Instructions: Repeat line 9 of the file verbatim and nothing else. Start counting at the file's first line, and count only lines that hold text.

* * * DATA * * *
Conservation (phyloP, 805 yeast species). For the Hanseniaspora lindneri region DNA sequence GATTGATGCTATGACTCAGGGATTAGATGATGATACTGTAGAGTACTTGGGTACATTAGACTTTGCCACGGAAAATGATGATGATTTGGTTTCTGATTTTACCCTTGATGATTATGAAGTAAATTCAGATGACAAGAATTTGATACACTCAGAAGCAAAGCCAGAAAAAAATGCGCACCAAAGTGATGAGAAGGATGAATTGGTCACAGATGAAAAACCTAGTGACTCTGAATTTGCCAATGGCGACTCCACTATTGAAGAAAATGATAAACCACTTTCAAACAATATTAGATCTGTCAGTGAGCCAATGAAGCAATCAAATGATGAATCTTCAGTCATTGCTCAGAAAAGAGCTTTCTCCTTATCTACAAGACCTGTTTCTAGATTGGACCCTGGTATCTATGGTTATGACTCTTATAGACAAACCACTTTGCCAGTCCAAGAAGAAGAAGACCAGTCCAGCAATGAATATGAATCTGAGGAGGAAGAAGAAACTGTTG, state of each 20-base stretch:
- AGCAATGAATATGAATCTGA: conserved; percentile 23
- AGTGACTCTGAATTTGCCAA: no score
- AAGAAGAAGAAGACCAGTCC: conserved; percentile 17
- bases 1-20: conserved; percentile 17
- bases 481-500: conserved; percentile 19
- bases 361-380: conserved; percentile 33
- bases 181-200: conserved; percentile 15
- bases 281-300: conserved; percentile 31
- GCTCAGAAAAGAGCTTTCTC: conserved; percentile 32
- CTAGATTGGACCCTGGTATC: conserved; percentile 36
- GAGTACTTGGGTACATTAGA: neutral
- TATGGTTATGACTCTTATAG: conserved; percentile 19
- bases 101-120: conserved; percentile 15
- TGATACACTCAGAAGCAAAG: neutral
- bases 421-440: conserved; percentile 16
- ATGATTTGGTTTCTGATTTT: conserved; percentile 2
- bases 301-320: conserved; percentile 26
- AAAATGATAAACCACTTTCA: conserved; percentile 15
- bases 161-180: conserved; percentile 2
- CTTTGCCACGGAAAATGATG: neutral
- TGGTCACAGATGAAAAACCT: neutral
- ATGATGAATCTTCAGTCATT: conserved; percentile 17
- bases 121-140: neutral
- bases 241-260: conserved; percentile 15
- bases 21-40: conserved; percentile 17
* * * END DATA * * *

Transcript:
- bases 281-300: conserved; percentile 31